Imagine a world where all SLTs taught consistentlyoutstanding lessons and staff saw them doing that and that alone. What would itprove? It would be great for our egos but how would it actually develop any ofour staff?
Make no mistake, I know what good and outstandinglearning looks like, I can and doachieve it on a regular basis but actually a major (arguably more important)part of my job is to create conditions for others to achieve this and create aculture where it's ok to take risks. It is these risks that eventually lead tosustained and continual improvement across departments and organisations.
I'm currently part of a small group looking atdeveloping classroom practice around pupil interdependence, led by an excellentteacher in her 2nd year of teaching. I was quite excited about something she'ddone with us a few weeks ago and emailed her to say I was going to try it outwith a class for the first time, later that day. She replied that she happenedto be free that pm so could she pop in? My response? "Of course.”
I don't believe that the lesson would have beenrated outstanding but that wasn't the point. I was trying something new withpossibly my most challenging class. I'm not even sure how much it was actuallyrelated to maths- it was the process that I was interested in and wanted toexplore for future lessons. If I were a slave to the "SLT must beoutstanding at all times" mantra I would have turned my colleague down andlet her come in a week or two after I'd drilled the kids and played with it alittle more to iron out any rough edges.
I choose not to do that. Why? Because that is notthe culture I want to be a part of leading. We tell pupils that it’s ok to failbut rarely show that to staff. As a school leader, I want staff to know thatit's ok to experiment, that we can be part of each other’s mutual development-that is what develops a truly excellent organisation - not a need to show howperfect we all are.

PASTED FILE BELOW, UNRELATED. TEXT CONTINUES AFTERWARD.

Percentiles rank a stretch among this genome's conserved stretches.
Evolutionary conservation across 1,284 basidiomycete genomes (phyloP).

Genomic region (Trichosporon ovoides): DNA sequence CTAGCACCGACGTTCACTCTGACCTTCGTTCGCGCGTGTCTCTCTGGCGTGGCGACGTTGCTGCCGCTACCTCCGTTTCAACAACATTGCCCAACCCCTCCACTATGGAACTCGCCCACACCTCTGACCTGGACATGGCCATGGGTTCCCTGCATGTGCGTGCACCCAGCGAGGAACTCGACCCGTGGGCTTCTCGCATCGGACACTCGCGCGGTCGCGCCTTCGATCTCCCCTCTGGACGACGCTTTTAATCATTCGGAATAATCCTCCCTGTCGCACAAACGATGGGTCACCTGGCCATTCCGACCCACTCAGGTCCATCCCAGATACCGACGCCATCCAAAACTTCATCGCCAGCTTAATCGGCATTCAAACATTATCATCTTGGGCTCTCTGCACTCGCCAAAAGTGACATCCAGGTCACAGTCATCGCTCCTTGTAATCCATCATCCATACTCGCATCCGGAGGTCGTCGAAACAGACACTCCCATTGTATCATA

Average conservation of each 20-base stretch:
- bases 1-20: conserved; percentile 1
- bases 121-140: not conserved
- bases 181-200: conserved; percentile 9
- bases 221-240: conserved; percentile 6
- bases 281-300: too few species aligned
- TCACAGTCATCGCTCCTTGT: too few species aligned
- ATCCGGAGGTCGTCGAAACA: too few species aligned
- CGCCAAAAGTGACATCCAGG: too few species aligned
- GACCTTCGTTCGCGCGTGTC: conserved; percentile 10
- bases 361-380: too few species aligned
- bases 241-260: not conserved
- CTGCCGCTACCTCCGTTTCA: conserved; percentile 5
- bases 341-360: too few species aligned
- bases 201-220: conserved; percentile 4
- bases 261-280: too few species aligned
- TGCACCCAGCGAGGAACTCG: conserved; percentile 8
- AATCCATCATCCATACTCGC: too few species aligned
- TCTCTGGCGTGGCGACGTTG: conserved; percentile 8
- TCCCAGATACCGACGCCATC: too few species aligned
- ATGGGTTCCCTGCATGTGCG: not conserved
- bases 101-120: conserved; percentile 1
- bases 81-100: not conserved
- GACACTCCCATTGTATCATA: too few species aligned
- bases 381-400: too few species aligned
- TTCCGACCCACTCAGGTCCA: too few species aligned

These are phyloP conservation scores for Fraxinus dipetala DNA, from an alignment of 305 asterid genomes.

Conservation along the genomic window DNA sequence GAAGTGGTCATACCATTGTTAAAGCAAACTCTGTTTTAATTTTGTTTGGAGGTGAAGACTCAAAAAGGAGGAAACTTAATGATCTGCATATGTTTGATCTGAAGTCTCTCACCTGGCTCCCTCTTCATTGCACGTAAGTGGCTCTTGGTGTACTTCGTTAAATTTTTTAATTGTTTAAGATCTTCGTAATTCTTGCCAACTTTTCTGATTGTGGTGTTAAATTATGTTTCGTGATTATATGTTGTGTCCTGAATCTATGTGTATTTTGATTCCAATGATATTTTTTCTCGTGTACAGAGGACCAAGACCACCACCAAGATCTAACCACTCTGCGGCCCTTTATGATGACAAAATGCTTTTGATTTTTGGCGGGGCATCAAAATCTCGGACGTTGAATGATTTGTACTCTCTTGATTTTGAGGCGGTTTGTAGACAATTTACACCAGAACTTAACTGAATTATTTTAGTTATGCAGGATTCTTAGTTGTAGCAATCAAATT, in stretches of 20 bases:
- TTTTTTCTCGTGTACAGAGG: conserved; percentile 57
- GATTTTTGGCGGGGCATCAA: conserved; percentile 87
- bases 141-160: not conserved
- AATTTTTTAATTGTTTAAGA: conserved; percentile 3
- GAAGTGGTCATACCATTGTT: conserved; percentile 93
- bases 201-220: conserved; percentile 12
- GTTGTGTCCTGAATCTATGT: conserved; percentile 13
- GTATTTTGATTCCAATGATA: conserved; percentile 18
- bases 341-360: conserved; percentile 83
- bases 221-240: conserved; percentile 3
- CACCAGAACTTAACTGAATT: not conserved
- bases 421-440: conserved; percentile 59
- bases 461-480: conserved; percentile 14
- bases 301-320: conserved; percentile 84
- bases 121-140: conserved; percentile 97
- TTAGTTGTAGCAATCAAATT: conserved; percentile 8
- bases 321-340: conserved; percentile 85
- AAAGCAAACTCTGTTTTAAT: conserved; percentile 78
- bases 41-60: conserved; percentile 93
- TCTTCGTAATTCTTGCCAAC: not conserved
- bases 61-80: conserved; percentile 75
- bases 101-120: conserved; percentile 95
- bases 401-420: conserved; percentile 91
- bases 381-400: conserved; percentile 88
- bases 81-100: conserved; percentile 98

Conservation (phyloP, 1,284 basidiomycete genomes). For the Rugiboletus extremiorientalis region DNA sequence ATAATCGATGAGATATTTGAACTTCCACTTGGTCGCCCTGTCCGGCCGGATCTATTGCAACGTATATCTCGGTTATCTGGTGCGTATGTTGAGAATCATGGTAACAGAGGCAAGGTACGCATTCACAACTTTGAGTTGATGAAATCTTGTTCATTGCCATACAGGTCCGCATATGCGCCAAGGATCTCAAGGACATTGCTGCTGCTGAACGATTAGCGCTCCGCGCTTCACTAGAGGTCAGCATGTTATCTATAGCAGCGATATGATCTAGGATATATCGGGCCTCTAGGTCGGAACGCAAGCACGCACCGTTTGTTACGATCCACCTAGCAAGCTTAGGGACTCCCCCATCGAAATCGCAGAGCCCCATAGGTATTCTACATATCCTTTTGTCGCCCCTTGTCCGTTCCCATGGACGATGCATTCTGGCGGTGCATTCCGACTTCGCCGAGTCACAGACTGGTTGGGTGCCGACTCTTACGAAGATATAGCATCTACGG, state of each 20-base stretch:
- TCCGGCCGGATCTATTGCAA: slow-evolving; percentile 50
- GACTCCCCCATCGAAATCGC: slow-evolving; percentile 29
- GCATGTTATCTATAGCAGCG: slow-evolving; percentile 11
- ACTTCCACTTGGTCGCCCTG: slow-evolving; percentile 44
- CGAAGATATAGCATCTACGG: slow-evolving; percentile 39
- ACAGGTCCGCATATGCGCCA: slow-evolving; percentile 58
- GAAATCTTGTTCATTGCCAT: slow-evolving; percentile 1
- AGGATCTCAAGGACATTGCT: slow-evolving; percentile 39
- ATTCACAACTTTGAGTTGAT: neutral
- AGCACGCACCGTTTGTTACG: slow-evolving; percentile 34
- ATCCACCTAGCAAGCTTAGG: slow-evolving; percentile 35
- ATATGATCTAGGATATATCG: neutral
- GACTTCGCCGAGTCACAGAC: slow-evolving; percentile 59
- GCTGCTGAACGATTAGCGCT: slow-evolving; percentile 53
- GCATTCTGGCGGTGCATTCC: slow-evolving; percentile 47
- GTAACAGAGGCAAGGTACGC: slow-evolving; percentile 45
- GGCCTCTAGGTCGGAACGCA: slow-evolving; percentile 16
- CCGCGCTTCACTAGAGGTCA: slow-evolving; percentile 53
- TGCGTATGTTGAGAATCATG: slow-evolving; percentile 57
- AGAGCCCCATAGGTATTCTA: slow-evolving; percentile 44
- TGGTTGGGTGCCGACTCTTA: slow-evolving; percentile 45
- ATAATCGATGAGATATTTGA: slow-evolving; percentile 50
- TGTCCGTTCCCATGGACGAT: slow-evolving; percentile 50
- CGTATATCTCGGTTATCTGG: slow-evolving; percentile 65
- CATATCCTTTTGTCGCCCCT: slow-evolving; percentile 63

After the lesson, I asked Athena to give me somefeedback- here it is (unedited)...
This is what I noted downafter the lesson:
· Engaging task with clear instructions and time allowance.
· Allowed pupils to choose their own groups and resources which gives themownership over their work.
· Very little involvement, instead you just ‘hinted’ and asked questions tocertain pupils about how they might want to go about directing the activity.
· I think that for a clear leader to emerge there needed to be a wholeclass ‘buy in’ and a sense that everyone was contributing to one final product– the smaller groups only cared about what they were doing really and didn’tseem to understand the importance of each other.
· Great consolidation in terms of what they would do differently next timeand how they would improve– I thought the end of the lesson was the most richin terms of learning, they came up with things like organisation,communication, team work.
· My main question would be what did you want them to learn from thelesson? Was it how to work together or was it to better understand the exampaper? I think if they had a clear understanding of your objectives for themand could see a more tangible outcome they would have worked more efficientlyhowever the fact that they didn’t was what made the discussion so good! "
I took Athena's feedback on board and have sincemodified and improved the activity with another class. Subsequently Athena andI have been involved in a mutually beneficial dialogue about our adventures in interdependence.*
*More of that to follow shortly.